Humans do amazing things, but we can also be supremely stupid. Other animals do less-amazing things perhaps, but they are also less stupid. We seem to be so smart yet so stupid.
Who we are
This is both the human gift and the human curse, the interconnected duality of our nature. Each one of us carries the seed of ignorance and violence, as we do the highest essence of wisdom and divine love. And, this makes us a sort of high variance species, to borrow a term from statistics — one with a large spread of possible actions. Hugely creative and hugely destructive.
So, this is both good news and bad news. The bad news is that we can screw things-up, royally. The good news is that the opposite is also possible. Indeed, for all our blunders, humankind has still accomplished much together working cooperatively. So, we have hope and a lot of choice.
Choosing carefully is something we can each exercise at the individual level and collectively through cooperative decision making at higher scales. We have the power to choose and we must do so with great care.
And, nothing is more important in choosing wisely than humility. It is humility that acts as a check against our own hubris. It is humility that can make us remember our capacity for destruction — that we can be so smart, yet so stupid.
Our technological advances and material advancements can blind us to our own folly. Humility is what can keep us grounded and mindful of the deeper consequences of our actions. Of the fact that we too are a fractal of the entire realm of nature and not something that stands outside of it.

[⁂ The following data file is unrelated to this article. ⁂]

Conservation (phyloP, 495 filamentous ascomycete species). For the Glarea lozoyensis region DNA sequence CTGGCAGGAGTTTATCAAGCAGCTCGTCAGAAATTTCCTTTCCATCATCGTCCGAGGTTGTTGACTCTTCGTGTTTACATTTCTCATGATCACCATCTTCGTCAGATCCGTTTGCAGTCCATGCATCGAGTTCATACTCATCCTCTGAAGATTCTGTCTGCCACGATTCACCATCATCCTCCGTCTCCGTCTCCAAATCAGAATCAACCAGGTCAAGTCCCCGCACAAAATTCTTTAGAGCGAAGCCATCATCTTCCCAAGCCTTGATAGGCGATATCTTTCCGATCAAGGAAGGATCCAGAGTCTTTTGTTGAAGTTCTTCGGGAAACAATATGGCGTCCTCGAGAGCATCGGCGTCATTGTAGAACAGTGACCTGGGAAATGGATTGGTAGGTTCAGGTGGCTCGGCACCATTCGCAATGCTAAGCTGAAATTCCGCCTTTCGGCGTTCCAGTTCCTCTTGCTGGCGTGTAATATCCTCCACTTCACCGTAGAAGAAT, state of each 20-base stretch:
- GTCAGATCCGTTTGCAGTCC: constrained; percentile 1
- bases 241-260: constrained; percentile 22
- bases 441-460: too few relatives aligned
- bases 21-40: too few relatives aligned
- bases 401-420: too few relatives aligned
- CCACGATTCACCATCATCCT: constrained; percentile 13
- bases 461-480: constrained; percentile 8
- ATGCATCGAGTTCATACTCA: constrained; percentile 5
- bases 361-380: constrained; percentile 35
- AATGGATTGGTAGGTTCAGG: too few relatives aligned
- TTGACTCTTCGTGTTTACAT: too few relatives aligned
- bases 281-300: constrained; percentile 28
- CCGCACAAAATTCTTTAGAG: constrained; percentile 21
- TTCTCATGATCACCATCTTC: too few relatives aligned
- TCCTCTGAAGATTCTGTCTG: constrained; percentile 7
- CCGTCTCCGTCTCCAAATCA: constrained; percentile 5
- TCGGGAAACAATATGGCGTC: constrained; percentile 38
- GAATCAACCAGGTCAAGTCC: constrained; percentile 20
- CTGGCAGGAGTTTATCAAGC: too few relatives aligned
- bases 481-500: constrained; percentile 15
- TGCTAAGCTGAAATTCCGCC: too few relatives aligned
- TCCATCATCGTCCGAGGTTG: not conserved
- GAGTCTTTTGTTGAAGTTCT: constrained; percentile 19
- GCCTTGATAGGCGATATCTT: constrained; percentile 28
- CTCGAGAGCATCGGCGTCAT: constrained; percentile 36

So smart yet so stupid
The large variability in our actions comes from the power of our complex minds, something our animal cousins do not possess to the same degree. How we manage our complex minds is in a sense the essential question of what it means to be human.
It is what sets us apart from birds, llamas and kangaroos. It is the cognitive landscape that we have to each navigate throughout our existence. The cognitive landscape that makes being human both very tricky, but at the same time extraordinarily interesting.
Take the time to get to know yourself and your own mind. It is the gateway to bringing the best out in ourselves and in each other.
Harsha is a 1:1 coach and independent thinker based in London. He empowers people to find more clarity, confidence and focus in their lives — to cut through the noise, in a world so full of it. Harsha’s new book, Machine Ego: Tragedy of the Modern Mind, is now available in paperback and Kindle through Amazon.